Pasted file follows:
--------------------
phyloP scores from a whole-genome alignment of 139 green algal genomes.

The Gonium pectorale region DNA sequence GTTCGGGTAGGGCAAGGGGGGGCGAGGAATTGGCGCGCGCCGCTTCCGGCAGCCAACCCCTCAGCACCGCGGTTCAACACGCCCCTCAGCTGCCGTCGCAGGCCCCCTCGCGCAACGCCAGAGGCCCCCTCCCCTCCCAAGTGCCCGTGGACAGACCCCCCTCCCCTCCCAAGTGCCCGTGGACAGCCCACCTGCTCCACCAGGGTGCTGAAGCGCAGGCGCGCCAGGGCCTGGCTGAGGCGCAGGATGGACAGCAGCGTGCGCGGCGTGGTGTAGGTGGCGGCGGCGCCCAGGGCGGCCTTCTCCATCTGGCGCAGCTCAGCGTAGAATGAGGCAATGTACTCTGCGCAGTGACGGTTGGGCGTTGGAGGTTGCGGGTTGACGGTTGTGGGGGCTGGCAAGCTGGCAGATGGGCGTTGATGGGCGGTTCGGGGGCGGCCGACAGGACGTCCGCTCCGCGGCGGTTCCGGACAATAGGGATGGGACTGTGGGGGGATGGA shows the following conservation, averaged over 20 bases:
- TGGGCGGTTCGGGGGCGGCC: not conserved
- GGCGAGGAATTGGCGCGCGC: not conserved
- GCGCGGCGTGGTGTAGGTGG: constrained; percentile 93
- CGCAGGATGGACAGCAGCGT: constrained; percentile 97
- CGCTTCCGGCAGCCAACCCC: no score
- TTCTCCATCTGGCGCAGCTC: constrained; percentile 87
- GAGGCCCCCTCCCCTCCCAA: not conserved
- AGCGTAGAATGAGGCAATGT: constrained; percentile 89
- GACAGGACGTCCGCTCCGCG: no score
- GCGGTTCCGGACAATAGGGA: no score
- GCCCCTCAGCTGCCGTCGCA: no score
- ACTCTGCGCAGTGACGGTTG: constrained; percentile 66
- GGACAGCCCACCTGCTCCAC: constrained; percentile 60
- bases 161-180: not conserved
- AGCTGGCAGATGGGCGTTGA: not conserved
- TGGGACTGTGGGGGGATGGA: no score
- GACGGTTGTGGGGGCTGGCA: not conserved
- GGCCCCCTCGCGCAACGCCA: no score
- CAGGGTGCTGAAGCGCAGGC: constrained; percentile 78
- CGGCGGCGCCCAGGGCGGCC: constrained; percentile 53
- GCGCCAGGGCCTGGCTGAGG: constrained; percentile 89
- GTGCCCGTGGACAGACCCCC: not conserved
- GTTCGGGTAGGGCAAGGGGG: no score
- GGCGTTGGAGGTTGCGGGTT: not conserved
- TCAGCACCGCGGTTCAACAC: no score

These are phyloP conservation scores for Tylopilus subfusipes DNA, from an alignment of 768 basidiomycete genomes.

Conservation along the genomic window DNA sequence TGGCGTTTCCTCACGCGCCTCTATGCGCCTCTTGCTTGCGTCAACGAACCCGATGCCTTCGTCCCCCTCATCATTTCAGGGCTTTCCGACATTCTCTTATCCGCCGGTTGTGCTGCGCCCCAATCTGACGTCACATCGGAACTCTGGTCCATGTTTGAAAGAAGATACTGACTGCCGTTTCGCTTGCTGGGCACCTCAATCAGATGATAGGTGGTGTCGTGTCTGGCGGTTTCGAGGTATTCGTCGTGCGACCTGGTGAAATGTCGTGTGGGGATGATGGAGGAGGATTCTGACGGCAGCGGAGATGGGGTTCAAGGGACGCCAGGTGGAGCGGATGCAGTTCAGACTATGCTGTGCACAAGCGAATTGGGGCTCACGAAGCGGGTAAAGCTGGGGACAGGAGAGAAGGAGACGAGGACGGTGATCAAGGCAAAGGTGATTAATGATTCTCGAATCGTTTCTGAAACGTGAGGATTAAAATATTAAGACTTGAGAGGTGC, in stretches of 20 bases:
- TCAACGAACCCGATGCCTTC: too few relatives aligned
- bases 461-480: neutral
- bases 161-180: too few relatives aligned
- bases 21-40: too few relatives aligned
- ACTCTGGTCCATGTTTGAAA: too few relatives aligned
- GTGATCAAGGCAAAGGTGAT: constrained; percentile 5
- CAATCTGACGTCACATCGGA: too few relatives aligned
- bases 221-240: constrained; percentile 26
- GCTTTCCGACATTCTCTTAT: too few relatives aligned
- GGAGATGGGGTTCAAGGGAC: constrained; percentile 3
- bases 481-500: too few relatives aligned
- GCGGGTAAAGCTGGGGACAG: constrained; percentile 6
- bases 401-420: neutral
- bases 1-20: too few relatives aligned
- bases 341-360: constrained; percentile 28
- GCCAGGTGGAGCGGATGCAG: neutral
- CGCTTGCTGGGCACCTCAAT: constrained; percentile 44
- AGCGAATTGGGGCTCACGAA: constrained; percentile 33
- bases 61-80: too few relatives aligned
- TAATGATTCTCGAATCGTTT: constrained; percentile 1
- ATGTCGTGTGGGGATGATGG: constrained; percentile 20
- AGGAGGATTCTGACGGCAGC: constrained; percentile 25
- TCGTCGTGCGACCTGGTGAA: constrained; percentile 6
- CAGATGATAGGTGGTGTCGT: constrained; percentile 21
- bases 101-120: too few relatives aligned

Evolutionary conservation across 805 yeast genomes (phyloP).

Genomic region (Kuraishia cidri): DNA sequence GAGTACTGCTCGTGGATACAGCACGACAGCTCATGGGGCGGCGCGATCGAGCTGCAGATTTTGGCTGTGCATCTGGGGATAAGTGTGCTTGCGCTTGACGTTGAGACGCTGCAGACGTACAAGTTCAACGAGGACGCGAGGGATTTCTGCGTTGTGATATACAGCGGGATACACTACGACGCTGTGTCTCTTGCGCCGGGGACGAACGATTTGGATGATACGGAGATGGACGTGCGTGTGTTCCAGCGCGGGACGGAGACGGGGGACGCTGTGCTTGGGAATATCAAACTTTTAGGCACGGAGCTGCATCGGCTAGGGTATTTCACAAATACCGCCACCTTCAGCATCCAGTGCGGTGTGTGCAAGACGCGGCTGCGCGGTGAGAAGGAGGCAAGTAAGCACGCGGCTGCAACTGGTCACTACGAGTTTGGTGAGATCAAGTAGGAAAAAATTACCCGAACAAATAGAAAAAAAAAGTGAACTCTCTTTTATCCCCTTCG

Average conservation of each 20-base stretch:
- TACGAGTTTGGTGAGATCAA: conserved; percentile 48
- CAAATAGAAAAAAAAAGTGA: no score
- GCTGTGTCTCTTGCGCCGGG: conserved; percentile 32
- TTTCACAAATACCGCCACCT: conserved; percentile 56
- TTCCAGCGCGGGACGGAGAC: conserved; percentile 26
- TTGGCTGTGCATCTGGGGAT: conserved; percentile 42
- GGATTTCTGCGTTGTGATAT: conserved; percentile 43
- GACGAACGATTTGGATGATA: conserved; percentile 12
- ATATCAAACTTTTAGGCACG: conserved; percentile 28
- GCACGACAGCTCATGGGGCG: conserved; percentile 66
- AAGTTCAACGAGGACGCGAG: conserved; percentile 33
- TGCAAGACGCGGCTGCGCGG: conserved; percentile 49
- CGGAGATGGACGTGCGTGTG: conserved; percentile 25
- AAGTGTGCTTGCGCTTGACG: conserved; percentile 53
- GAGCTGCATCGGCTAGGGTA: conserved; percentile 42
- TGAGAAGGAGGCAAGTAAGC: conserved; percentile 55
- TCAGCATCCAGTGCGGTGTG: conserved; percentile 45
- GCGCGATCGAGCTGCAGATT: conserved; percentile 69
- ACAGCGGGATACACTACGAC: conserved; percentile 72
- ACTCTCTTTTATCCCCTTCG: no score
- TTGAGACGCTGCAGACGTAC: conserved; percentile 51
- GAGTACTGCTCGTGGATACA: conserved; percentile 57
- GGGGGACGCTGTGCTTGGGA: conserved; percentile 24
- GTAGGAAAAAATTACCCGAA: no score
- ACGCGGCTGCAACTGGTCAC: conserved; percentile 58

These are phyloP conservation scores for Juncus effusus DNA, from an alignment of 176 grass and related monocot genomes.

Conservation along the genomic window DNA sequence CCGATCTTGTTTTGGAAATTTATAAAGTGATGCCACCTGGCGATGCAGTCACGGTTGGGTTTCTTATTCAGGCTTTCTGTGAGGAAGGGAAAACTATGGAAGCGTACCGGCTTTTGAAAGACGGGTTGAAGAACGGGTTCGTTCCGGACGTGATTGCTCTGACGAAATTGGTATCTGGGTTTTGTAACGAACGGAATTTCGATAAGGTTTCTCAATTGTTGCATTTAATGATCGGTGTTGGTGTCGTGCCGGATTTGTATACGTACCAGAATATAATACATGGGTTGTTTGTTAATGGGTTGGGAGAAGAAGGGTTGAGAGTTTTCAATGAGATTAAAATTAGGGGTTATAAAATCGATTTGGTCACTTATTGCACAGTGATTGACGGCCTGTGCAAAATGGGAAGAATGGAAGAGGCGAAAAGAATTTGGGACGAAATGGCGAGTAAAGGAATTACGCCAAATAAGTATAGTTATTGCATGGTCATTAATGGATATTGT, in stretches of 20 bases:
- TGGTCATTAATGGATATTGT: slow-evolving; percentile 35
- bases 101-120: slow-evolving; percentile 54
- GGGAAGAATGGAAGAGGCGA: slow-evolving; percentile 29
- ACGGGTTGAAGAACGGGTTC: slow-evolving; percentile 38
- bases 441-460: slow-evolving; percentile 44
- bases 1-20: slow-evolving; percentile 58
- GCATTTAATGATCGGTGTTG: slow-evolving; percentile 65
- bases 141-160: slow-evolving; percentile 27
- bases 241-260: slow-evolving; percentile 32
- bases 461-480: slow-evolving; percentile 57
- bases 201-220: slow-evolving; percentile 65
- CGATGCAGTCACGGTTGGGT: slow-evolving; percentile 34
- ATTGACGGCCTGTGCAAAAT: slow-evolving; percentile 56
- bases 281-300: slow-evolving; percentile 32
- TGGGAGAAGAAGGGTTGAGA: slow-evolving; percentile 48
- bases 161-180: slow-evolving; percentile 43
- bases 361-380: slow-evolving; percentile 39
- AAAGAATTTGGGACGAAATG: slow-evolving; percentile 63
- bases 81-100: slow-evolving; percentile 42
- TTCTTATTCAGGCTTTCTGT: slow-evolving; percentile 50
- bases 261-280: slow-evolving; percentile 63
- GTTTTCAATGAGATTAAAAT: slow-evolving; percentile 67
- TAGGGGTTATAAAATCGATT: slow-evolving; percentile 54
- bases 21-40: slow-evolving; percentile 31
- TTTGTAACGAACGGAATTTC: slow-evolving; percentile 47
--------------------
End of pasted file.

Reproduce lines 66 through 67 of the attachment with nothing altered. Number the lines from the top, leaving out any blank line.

- ATATCAAACTTTTAGGCACG: conserved; percentile 28
- GCACGACAGCTCATGGGGCG: conserved; percentile 66